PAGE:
• Hmm so the code doesn’t necessarily work? That’s rather disturbing…! The wording is incredibly strong but I guess it leaves no room for misinterpretation at least.

      • I’ve figured it out – it does work! I’m not the most technologically-inclined. I was trying to put it in the custom CSS field when the code is HTML. It took me a while, but I did find the right place to put it, and it works now :)

  3. Interesting question! I personally don’t care if my images get pinned & posted all over the web (although it can be a little weird to come across a picture of yourself on a site/blog you’ve never seen – especially if it’s in a language you can’t read! Haha!), as long as they are linked back to me, or at the very least, mention my name. I figure when you put stuff on the internet, it’s going to get posted all over the place regardless of how many precautions one might take to try to keep that from happening. It’s the nature of the internet! Deal with it, or stay off, you know? :)

    • Heheh ‘deal with it’ reminds me of a UK Sat morning kids show called SMTV that had Cat Deeley turning to the camera and growling ‘Deal with it’ in a threatening manner. Ah takes me back… but I digress. You make a very good point though – the only way you can protect your pics online? Don’t put them online I guess…

  4. (I should add: I’m not so naive as to think that my images are “safe” – I know if someone wants to steal them, they’ll steam them. And I certainly don’t mind people grabbing my photos for personal use, blogging with a link back, etc. I just kind of have a problem with websites like Pinterest writing such strong terms that we then all go along with because we like the site enough that we just think, “oh well.” If that makes any sense? I’m an idealist more than a realist, I guess :D)

  5. What I think Pinterest needs to do is take a proactive approach in disallowing/deleting pins that do not link back to the original source. There are a multitude of images there that were uploaded by users instead of linking to the original source. I have seen images I recognize from the blog world that have been totally misidentified and with each pin it gets murkier. It’s like the online version of that childhood “rumor” game Telephone.

    • That’s a great idea but how would they police that I wonder? I mean, you could link off to dodgy websites selling ‘manly pills’ (you know what I mean!) or something…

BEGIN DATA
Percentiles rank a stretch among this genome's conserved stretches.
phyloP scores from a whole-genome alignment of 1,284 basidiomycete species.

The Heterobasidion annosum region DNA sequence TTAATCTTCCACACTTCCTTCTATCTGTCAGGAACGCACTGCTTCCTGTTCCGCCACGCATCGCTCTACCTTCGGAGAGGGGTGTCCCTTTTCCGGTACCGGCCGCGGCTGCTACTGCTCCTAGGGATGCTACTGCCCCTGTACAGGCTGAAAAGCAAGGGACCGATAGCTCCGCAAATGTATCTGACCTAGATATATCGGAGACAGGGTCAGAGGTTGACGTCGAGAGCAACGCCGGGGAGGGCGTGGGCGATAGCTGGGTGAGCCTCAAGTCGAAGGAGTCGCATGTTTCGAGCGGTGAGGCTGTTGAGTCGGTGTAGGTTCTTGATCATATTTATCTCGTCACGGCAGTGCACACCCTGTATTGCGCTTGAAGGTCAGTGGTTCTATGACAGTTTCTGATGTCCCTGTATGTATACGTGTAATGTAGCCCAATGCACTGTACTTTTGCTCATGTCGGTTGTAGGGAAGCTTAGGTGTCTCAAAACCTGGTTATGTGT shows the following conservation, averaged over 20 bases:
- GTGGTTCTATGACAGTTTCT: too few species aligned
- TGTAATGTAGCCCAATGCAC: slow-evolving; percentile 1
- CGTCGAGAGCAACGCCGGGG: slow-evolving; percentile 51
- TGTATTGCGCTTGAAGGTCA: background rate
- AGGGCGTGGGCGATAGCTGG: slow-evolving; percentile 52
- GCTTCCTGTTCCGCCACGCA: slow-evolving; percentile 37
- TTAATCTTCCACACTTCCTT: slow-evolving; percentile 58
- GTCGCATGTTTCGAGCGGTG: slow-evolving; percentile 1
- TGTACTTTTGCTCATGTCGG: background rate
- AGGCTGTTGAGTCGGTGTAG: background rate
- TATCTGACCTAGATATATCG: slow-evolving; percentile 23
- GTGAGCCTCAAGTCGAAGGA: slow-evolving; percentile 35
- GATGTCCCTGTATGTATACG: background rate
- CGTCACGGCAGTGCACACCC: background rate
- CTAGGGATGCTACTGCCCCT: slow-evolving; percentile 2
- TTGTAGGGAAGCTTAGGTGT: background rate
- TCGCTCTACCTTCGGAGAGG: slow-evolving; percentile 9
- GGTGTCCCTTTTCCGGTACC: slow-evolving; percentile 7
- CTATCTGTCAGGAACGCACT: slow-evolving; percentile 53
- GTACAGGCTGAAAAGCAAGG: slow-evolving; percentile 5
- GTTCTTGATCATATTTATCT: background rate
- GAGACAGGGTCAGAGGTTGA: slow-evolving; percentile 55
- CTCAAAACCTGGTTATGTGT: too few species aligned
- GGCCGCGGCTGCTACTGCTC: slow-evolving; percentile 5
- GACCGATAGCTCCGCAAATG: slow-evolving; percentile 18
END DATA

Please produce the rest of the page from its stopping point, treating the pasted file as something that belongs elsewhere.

6. Honestly that part of the fine print bothers me. Not so much because my photos will be stolen but because if it’s written they can do it. I feel this goes against IP protection laws in any country and I don’t see how they can circumvent it. I feel we should request a change into privacy policy by making it go viral…sometimes it works. So thanks to you for this alert!

  7. That’s some incredibly strong terms! You’re basically signing any rights to the image away for ever… Not something I currently mind but if I was a pattern designer and my line drawing got pinned, there’s nothing to stop the company exploiting the original and artistic endeavour. Even if the image is copyrighted on your own site and is added by a third party. Here in the UK I think (but will have to double check) that the copyright, designs and patents act will back you up as long as you have asserted your copyright. Enforcing this internationally however is a whole other ball game!

    Fortunately I don’t depend on my artistic endeavours to make a living so don’t mind my images being pinned should anyone want to. However this seems like more of a cash making clause (they could charge a publication that wants to use a pinned image in an article, for instance) than a protection clause to me, or an attempt to avoid being sued!

  8. As a general rule, I don’t care if my images get posted, or re-pinned… share and share alike I say. It’s the nature of the interwebz, as others have noted. Interestingly enough, Google Plus has a very similar disclaimer, in fact i think it’s actually stronger.

    On the other hand, I do have a very large problem with that clause when it comes to my artwork/graphic design. This is always a big concern with visual artists, photographers, designers, etc. because we have to ply the fine line between exposure and plagiarism. If we could trust everyone to be honest that would be great, but sadly, that’s not the case. I don’t post artwork on public forums anymore, unless they’re watermarked, cause once it’s up, I’m aware that it’s out of my hands.

    As for the other stuff, if I post it, feel free to share it!! :)

  9. I’d hate for images to be misused, but I would just like to point out that most pins seem to link back the source automatically, and I’ve found many new blogs and sites this way. It is a way to gain exposure…

  10. There’s always a downside to every “great new thing,” isn’t there! I guess as far as my blog goes, I don’t see any trouble with being pinned because I nearly always use commercial patterns and if I didn’t, then I was probably inspired by someone else’s work anyways. But if a person was selling something or had kids in their pictures, they might not want those images appropriated by a company.